New businesses choose the Tenderloin, a place to thrive and grow

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Chai Saechao didn’t go to school for business.  He says his expertise comes from 10 years of running and managing various Starbucks stores throughout San Francisco. 

The 29-year-old entrepreneur, is a long-time Tenderloin resident. He and his partner Tony Stapor opened their business, Plant Therapy, three months ago at 687 O’Farrell Street, in the neighborhood they call home. %INLINE%

“I thought about what makes me happy,” said Saechao over the phone. He’s always been hesitant to accept a challenge, but when friends told him things like, “you’ll have issues” or problems with a Tenderloin storefront, that made him want to do it even more. 

“All my customers are all different types of people. Most of them have lived here 20 years or more. Most of my customers are Tenderloin residents,” he said. 

His friends’ advice comes with the territory. A recent New York Times article called, ‘Life on the Dirtiest Block in San Francisco’, included descriptors like, “crack tree” and “Land of the Living Dead.” It even warned that you’d have to “hold your breath” when walking around—mostly referring to open drug use, human excrement on sidewalks and the city’s homeless crisis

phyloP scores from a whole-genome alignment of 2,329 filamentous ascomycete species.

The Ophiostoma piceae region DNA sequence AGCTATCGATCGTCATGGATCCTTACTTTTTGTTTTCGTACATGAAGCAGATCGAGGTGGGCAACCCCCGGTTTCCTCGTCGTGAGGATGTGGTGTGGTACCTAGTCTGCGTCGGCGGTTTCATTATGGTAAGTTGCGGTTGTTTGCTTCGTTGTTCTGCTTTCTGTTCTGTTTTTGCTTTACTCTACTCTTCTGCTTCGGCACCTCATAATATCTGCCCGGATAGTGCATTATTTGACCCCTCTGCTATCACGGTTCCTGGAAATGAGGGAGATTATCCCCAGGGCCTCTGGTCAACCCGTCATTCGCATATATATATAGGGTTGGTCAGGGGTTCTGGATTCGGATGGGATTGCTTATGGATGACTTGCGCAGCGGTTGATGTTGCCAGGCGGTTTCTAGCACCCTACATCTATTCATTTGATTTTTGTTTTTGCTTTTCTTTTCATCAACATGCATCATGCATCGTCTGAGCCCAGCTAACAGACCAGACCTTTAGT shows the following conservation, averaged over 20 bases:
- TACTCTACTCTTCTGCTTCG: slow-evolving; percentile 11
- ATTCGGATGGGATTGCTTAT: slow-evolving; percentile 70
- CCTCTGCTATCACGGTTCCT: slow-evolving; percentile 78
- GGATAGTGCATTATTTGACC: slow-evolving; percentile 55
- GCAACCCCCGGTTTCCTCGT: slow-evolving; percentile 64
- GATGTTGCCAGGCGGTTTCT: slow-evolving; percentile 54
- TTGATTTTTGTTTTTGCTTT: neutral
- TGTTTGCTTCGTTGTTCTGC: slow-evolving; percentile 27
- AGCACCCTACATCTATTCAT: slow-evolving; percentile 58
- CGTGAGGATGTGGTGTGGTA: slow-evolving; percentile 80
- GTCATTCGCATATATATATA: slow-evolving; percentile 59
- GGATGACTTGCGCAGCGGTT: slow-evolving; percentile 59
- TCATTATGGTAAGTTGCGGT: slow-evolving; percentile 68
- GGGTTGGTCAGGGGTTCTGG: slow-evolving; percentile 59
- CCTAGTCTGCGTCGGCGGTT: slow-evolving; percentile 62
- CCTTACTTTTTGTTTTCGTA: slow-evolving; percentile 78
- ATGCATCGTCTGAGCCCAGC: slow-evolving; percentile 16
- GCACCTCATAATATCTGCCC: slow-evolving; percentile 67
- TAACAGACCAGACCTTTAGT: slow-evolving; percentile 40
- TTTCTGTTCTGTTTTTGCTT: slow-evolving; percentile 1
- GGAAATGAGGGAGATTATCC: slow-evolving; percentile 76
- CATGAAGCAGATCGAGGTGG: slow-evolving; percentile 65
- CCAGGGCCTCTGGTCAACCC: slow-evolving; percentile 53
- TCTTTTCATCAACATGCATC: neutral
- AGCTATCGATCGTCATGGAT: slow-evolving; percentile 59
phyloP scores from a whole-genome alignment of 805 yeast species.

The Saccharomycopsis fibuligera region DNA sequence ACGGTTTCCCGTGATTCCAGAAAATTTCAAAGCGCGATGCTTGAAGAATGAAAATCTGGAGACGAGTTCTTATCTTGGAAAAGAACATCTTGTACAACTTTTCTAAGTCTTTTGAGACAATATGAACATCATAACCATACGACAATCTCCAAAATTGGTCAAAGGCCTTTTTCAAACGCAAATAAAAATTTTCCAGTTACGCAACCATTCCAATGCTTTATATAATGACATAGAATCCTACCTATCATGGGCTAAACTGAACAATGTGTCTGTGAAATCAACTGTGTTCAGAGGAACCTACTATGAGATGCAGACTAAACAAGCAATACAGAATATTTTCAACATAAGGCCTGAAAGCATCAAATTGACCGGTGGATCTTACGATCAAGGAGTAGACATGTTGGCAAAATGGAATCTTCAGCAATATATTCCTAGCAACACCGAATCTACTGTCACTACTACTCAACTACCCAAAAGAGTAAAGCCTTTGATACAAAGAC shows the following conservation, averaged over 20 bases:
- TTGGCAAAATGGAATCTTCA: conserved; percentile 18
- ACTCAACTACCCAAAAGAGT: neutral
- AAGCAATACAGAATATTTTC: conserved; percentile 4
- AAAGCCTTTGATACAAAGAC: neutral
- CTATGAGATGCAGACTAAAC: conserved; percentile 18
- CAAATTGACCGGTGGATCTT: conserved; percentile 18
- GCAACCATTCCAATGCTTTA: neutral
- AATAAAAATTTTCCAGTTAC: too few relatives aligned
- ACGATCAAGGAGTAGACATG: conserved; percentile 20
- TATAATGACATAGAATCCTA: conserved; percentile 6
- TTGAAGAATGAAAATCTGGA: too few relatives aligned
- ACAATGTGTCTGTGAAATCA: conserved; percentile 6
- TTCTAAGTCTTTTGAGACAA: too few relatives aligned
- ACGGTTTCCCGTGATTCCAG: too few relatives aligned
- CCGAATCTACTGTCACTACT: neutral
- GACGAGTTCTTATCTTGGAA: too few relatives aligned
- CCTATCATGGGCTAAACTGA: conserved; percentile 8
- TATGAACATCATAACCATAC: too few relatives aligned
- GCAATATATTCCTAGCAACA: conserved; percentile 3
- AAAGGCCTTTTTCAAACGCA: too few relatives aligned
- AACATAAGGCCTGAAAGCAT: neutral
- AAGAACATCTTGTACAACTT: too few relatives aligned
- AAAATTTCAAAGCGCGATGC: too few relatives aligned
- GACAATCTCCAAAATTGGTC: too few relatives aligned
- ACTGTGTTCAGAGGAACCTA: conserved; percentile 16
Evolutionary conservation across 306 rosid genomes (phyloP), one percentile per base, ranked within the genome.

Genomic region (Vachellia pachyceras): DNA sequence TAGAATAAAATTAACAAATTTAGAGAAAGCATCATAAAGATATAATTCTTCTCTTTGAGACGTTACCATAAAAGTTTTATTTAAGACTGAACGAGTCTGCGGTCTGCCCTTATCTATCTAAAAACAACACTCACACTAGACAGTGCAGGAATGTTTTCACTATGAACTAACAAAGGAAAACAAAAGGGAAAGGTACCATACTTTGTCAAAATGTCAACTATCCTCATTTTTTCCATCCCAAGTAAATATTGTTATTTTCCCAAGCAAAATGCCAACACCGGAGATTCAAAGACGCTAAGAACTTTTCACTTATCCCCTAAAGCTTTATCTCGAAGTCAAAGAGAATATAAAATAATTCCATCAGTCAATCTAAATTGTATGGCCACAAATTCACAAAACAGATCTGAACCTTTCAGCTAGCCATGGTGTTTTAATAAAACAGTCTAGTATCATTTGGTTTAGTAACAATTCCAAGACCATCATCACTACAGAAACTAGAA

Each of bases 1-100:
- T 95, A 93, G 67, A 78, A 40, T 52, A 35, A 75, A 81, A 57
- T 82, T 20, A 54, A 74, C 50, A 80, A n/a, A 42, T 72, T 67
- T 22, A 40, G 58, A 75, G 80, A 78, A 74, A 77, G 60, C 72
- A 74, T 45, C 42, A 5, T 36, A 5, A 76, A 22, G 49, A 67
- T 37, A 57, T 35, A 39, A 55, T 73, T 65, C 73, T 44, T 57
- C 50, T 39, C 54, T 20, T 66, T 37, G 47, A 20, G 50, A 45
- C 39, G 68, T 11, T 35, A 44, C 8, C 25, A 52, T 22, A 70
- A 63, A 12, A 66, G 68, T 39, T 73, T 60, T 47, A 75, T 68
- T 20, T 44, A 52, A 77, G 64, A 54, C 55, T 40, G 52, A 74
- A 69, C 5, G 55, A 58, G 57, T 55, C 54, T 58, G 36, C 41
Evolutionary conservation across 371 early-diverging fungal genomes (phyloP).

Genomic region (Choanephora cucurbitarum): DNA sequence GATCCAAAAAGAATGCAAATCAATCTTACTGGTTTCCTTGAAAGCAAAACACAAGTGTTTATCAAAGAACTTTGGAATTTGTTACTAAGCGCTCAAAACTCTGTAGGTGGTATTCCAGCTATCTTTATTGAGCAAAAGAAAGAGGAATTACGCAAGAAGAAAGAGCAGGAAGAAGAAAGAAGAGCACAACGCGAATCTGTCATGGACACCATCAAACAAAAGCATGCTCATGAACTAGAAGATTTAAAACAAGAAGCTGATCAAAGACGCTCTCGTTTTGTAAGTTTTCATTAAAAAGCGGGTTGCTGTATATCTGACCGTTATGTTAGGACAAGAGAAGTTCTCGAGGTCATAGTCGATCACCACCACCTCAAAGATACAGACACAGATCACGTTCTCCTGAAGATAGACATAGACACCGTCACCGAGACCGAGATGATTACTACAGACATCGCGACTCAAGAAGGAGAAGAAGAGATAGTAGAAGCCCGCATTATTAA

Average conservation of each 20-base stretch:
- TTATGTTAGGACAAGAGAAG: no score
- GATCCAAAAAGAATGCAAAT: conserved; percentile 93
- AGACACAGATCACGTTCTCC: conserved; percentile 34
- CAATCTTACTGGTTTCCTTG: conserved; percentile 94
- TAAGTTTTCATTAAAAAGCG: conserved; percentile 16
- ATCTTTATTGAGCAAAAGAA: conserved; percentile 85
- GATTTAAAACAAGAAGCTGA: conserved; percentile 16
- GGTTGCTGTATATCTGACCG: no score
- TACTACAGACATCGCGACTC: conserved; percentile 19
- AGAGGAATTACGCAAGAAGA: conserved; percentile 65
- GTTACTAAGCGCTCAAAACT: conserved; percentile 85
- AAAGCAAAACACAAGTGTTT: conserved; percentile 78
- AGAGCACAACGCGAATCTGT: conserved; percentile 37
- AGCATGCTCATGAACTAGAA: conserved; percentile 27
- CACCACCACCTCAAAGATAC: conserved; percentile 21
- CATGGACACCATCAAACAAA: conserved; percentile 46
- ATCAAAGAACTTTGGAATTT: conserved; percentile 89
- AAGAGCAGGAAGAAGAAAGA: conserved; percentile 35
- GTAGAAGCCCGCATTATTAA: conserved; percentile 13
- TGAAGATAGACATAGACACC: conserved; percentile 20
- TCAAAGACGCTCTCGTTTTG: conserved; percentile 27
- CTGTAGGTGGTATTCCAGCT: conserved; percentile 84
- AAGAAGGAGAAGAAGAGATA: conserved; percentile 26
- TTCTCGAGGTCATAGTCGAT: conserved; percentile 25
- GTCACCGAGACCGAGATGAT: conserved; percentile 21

That all may seem obvious or even offensive to dwellers of the ‘Loin, who are familiar with the long-standing reputation, but the urban jungle Saechao offers is that of a different kind. His is more therapeutic.  

“I live in a studio with my partner and with 200 plants,” said Saechao. His storefront’s Instagram is full of lush succulents, potted leaves of green and vine appendages stretching outward, seemingly co-existing with the chaos.

The interior greenery is so much he has to keep some plants outside. 

“There’s no room for all of them. A month ago, I did get some plants stolen. It happens. It’s not the end of the world. I hope they are enjoying them.”  People have told them they need to chain the plants down, but that’s not the message he wants to convey. He wants people to feel trusted. 

For all the neighborhood’s criticisms and hardships, Saechao is optimistic. He thrives on the energy and diversity of his neighborhood. "There’s a lot happening. I can do a lot of things here." 

At one point he gave the Richmond District a try, but he only lasted six months. It was “too quiet” and “far away from everything.” 

In the Tenderloin he's more at home. “I feel like it’s a lot of people hustling to survive.” 

He identifies with a new crop of mostly young entrepreneurs at new shops and businesses like Fleetwood, Mister Hyde, The Family Room, RS94109, George and Lennie, and Vacation

Some would say these are the gentrifiers. Saechao doesn’t see it that way. 

“Me and other businesses are trying to make it better— trying to do what we love and build.” 

When trying to build community, he said you need to grow to help build stronger relationships. 

He takes the Tenderloin up on its many food offerings; Sai Jai Thai, Lee’s, Saigon Sandwich, and is always up for the Farmer’s Market. 

New York Times may have focused more on the negative, but Saecheao is basking in compliments on his storefront from people who tell him he’s making the Tenderloin more beautiful.